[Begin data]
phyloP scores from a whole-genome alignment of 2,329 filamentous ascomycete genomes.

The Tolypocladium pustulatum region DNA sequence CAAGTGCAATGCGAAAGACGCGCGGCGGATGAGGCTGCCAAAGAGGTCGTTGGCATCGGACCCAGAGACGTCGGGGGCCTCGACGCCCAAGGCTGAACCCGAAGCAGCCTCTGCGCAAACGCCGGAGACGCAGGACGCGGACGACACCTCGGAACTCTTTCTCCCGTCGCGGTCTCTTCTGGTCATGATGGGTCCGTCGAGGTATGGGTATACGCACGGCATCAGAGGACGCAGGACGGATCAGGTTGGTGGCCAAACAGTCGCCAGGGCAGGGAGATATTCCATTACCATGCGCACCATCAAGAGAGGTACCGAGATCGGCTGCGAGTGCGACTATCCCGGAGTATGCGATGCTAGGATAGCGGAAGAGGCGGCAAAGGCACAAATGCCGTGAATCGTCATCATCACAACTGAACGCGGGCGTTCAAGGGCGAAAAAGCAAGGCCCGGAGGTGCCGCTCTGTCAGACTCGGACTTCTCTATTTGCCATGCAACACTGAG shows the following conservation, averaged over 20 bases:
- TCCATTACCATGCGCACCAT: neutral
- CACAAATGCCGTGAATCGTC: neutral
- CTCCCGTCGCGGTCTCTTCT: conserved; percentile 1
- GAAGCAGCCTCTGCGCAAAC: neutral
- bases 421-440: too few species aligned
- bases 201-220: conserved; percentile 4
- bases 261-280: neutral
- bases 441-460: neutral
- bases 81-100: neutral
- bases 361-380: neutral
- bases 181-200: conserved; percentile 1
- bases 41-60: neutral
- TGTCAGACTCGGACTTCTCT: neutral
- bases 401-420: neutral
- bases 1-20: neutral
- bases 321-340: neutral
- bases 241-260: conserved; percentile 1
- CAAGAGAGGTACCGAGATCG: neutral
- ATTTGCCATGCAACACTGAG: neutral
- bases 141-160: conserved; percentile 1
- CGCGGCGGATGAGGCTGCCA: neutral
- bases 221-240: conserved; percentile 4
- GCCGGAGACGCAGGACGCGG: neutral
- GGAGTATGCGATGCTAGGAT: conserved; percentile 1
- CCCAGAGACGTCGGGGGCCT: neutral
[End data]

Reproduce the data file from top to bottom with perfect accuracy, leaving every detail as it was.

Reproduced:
phyloP scores from a whole-genome alignment of 2,329 filamentous ascomycete genomes.

The Tolypocladium pustulatum region DNA sequence CAAGTGCAATGCGAAAGACGCGCGGCGGATGAGGCTGCCAAAGAGGTCGTTGGCATCGGACCCAGAGACGTCGGGGGCCTCGACGCCCAAGGCTGAACCCGAAGCAGCCTCTGCGCAAACGCCGGAGACGCAGGACGCGGACGACACCTCGGAACTCTTTCTCCCGTCGCGGTCTCTTCTGGTCATGATGGGTCCGTCGAGGTATGGGTATACGCACGGCATCAGAGGACGCAGGACGGATCAGGTTGGTGGCCAAACAGTCGCCAGGGCAGGGAGATATTCCATTACCATGCGCACCATCAAGAGAGGTACCGAGATCGGCTGCGAGTGCGACTATCCCGGAGTATGCGATGCTAGGATAGCGGAAGAGGCGGCAAAGGCACAAATGCCGTGAATCGTCATCATCACAACTGAACGCGGGCGTTCAAGGGCGAAAAAGCAAGGCCCGGAGGTGCCGCTCTGTCAGACTCGGACTTCTCTATTTGCCATGCAACACTGAG shows the following conservation, averaged over 20 bases:
- TCCATTACCATGCGCACCAT: neutral
- CACAAATGCCGTGAATCGTC: neutral
- CTCCCGTCGCGGTCTCTTCT: conserved; percentile 1
- GAAGCAGCCTCTGCGCAAAC: neutral
- bases 421-440: too few species aligned
- bases 201-220: conserved; percentile 4
- bases 261-280: neutral
- bases 441-460: neutral
- bases 81-100: neutral
- bases 361-380: neutral
- bases 181-200: conserved; percentile 1
- bases 41-60: neutral
- TGTCAGACTCGGACTTCTCT: neutral
- bases 401-420: neutral
- bases 1-20: neutral
- bases 321-340: neutral
- bases 241-260: conserved; percentile 1
- CAAGAGAGGTACCGAGATCG: neutral
- ATTTGCCATGCAACACTGAG: neutral
- bases 141-160: conserved; percentile 1
- CGCGGCGGATGAGGCTGCCA: neutral
- bases 221-240: conserved; percentile 4
- GCCGGAGACGCAGGACGCGG: neutral
- GGAGTATGCGATGCTAGGAT: conserved; percentile 1
- CCCAGAGACGTCGGGGGCCT: neutral